Shouldn't inflation adjustments be a flat amount?

This is a drunk post.

But I think the loudest in these moments!

I propose that merit raises/inflation adjustment raises should be dollar based so the rich don’t get richer, since we (the rich) aren’t affected by the basket of goods as compared to the lower income peeps.


Make it make sense!


I’m retired, so no personal relevance. A couple of counterarguments:

  1. To the extent that merit raises are designed to encourage workers to do a good job. a flat dollar increase is not as much incentive for a higher paid worker as for a low paid one.
  2. If an inflation adjustment is intended to maintain a standard of living, a percentage increase is a more accurate way to do it, even if the exact percentage to maintain a standard depends on what things the person is spending on. (To the extent the rich are saving more, you might not - in an ideal model - want to increase the amount they could save, but in fact the higher paid are likely also spending more. Spending a lower percentage, but spending more, so need a higher dollar increase to maintain lifestyle.)

yeah, but what they spend on likely isn’t included in the basket of goods the CPI is based on, in fact, they likely are dumping money in stuff that are inflation resistant, so you’re helping them get richer! Off with your head!

I need more money for sneakers because everyone is buying them now.

The ideal inflation rate is of course 0.00%. That’s a discussion for another thread.

If inflation adjustments were a flat amount to all individuals (everyone gets $1000 regardless of job level), then I think John’s comment holds true. [Points made by SteveWhite about incentives to do a good job are valid, but ignored for this post.] You still have senior-level employees that receive bonus compensation as a flat amount, instead of the present where it’s mostly percentage-based. For some of them, the bonus/supplemental piece can be a significant part of the total compensation, perhaps even more than the base salary.

Example: Joe Schmoe making $40K who gets a $2.5K raise but no bonus got a 6.25% raise in terms of total salary+bonus compensation. John S. Doe making $400K with a 50% bonus gets a total 0.625% raise, but in dollar terms still gets a bigger raise. If inflation is 3%, Joe gets ahead while John falls behind - but John is much more likely to put more of his money into investments where he can make up the difference, while Joe is just trying to cover regular costs and probably isn’t putting anything away for retirement.

Hey, typical sneakerhead, you should work at the local shoe store for the employee discount.

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I like having time off though. That would wreck my weekend. I already volunteer as a pastor at our church too.

Luxury goods are in the basket, as I understand it.

Yachts and private jets and maids and nannies aren’t getting any cheaper. And while I’m not trying to elicit sympathy for the poor rich folks, the fact is that if your goal last year was to pay then enough to easily afford that stuff and you want them to still be able to afford that stuff this year (so they don’t take their talent to a competitor and/or you want to reward them for a job well done) then they’re going to be affected by inflation too.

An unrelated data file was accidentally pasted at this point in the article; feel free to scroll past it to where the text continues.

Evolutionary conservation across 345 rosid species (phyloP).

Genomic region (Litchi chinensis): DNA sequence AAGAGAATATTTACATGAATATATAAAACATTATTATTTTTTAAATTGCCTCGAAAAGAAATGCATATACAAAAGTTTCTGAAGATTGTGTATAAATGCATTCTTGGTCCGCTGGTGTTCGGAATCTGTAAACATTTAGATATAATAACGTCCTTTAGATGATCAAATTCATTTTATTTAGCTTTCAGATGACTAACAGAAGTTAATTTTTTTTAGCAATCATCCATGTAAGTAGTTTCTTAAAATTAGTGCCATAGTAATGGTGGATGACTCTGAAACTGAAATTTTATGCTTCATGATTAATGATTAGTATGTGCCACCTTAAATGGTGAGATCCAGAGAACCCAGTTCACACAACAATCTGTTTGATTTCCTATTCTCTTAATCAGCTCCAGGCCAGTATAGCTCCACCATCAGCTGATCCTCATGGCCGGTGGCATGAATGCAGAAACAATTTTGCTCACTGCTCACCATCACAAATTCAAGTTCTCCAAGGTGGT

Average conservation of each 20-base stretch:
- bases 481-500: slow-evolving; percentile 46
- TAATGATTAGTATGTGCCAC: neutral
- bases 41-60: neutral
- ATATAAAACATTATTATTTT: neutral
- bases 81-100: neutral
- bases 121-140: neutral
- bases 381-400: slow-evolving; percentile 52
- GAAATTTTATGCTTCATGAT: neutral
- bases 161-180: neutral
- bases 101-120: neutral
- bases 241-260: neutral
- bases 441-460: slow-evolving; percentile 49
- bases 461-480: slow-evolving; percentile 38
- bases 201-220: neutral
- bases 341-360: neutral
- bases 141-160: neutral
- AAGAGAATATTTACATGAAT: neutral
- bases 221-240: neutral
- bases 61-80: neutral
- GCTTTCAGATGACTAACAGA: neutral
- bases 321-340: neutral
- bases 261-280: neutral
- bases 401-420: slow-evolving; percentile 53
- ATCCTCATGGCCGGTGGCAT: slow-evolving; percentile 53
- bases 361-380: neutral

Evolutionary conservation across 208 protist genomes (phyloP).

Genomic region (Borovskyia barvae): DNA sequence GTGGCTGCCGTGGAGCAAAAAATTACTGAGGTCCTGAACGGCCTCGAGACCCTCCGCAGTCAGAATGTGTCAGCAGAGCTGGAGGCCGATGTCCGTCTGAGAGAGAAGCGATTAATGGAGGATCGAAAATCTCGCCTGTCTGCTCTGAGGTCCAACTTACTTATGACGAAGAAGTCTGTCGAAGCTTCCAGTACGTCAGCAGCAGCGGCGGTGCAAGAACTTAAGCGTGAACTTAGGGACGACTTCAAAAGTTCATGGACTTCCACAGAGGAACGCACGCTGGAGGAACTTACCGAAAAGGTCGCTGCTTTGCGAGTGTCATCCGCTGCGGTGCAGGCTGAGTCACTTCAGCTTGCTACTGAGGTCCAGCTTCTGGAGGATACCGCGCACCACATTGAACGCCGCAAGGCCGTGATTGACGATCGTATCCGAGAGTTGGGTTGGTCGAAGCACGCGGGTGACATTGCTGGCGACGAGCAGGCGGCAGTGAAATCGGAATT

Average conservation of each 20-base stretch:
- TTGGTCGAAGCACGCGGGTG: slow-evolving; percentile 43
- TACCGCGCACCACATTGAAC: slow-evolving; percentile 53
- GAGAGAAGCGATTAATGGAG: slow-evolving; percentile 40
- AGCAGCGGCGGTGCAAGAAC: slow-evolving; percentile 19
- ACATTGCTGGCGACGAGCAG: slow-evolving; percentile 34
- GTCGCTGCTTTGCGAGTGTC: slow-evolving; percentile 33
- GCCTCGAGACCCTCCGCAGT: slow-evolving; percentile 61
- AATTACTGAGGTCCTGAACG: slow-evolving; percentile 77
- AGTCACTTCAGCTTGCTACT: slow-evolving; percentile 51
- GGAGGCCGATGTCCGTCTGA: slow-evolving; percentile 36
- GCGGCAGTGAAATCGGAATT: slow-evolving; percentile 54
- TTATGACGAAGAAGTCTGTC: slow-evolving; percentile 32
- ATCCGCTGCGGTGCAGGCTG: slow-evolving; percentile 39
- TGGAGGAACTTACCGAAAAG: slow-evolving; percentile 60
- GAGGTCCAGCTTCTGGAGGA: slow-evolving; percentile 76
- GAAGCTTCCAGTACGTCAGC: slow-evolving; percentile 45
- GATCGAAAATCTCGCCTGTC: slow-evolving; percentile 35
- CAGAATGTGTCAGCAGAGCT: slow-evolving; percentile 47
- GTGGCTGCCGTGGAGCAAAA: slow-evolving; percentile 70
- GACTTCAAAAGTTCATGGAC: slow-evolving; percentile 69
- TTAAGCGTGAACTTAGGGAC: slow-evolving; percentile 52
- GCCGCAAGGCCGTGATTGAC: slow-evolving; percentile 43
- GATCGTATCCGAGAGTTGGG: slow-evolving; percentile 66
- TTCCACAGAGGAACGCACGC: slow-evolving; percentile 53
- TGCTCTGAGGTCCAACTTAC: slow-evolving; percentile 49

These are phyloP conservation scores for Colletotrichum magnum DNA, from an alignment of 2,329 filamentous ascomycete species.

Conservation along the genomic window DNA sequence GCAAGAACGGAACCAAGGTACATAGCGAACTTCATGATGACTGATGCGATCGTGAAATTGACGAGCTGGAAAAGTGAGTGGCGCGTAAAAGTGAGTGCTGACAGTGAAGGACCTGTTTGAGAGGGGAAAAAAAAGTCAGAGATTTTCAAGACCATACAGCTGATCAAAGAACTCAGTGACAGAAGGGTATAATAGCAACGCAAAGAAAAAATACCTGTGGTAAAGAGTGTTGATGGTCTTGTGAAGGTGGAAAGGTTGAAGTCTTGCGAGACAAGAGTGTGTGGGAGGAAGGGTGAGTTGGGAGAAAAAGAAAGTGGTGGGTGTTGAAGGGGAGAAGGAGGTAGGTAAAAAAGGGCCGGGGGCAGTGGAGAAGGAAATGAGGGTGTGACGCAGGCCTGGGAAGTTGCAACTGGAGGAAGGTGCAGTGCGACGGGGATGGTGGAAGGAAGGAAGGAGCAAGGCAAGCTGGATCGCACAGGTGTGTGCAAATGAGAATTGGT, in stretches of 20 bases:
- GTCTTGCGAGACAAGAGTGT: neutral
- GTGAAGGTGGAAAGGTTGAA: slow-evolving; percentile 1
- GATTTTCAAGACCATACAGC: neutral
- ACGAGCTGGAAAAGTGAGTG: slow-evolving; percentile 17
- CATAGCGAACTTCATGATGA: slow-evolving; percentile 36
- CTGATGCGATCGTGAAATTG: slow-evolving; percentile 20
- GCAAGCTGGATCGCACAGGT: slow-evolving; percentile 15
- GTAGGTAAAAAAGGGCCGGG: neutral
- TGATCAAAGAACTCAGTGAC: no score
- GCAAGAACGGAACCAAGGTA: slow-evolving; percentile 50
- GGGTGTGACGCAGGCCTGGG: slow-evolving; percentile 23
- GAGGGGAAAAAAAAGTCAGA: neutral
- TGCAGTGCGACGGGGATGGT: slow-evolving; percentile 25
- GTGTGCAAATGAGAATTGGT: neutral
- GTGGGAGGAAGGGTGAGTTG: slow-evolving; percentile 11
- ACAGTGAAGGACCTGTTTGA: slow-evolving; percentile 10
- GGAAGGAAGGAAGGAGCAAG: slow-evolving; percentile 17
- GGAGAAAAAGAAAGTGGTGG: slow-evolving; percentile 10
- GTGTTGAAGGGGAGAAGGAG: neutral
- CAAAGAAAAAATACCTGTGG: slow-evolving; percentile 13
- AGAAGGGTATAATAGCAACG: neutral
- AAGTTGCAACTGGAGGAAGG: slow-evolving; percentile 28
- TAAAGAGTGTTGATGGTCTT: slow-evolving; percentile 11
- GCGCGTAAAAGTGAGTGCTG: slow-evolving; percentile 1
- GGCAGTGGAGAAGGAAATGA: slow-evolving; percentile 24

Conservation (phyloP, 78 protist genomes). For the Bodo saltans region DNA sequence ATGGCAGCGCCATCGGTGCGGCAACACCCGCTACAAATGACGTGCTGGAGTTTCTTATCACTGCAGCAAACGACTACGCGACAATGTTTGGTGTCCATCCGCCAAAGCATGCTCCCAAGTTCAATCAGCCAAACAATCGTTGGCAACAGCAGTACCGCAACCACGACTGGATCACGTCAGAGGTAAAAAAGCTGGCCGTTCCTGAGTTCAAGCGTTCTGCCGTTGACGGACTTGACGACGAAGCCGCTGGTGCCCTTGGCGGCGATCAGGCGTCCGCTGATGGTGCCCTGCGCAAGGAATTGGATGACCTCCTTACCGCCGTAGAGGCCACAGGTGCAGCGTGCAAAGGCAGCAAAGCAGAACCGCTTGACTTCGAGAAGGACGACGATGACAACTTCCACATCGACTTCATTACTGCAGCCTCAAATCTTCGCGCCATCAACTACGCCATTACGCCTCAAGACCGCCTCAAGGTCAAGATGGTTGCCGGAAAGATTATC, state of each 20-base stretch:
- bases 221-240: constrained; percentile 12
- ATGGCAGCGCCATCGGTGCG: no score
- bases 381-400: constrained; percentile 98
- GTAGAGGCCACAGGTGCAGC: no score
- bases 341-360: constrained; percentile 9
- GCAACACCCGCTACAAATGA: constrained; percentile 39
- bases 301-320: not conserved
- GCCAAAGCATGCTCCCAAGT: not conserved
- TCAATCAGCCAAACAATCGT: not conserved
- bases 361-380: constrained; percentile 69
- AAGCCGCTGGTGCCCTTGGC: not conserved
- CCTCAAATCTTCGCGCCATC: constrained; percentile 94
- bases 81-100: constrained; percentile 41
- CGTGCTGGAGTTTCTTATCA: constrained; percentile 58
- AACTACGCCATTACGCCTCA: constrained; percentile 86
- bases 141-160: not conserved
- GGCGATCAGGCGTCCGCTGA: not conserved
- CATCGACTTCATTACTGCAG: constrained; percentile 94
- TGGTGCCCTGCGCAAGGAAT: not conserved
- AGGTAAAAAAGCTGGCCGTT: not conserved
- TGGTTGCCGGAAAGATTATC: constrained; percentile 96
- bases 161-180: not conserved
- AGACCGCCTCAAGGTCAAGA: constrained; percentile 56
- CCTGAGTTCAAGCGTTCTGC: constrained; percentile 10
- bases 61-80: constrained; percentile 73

BTW, it almost sounds like you’re just trying to get around the disparity in wages by nipping around the edges. And that’s a different conversation altogether.

But if you think it’s justified that the 2021 salaries of A and B are $400,000 and $40,000 respectively, then I think it’s hard to justify giving them both a $1,000 raise.

You’re saying that A’s labor is 10x as valuable as B’s. If that was true in 2021 then it’s probably true in 2022 as well.

Where I think some of the problems occur is that in a year with 5% inflation many companies might feel inclined to give A a 10% raise and B a 3% raise. That exacerbates the wage gap.

So first: decide if A is really worth 10x B. If he really and truly is, then give them both 6-8% raises in a year with 5% inflation.

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I think it depends on the purpose of the raise. If it’s strictly inflation based, and assuming there is a budget for how much salaries can increase overall, giving less (%) to the more highly paid means there is more (%) to make a lot more people happy. The trick is to balance this so that you don’t make your highly paid, presumably more valuable to the organization, people mad enough to leave. The replacement may cost more and it will take a while to get them up to speed.

Both the US and Canada in the late 1970’s mandated limits on annual pay increases as a means of combatting inflation. In Canada the dollar amount of a pay increase was limited to a flat $2,400. I suggest you look at the some of the post-mortems on these programs to see how well they worked! One result was that companies found clever ways to circumvent the limits for their executives.

Origin of employer provided pensions and benefits, so it did a lot to create demand for actuaries…

Eh, I think the origin of fringe benefits in the US at least was the WWII-era wage freeze.

This source indicates that by 1960 half the private sector had pensions. Presumably an even higher share of the public sector.

But sure, the 70s era wage freeze probably also resulted in employers seeking out even more ways to pay more without actually paying more.

I missed the 70s reference, you’re right it was the WW2 wage restrictions that did it.

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Yes. A lot of creative benefits other than pensions and traditional benefits were introduced in Canada in the 1970’s to circumvent wage controls.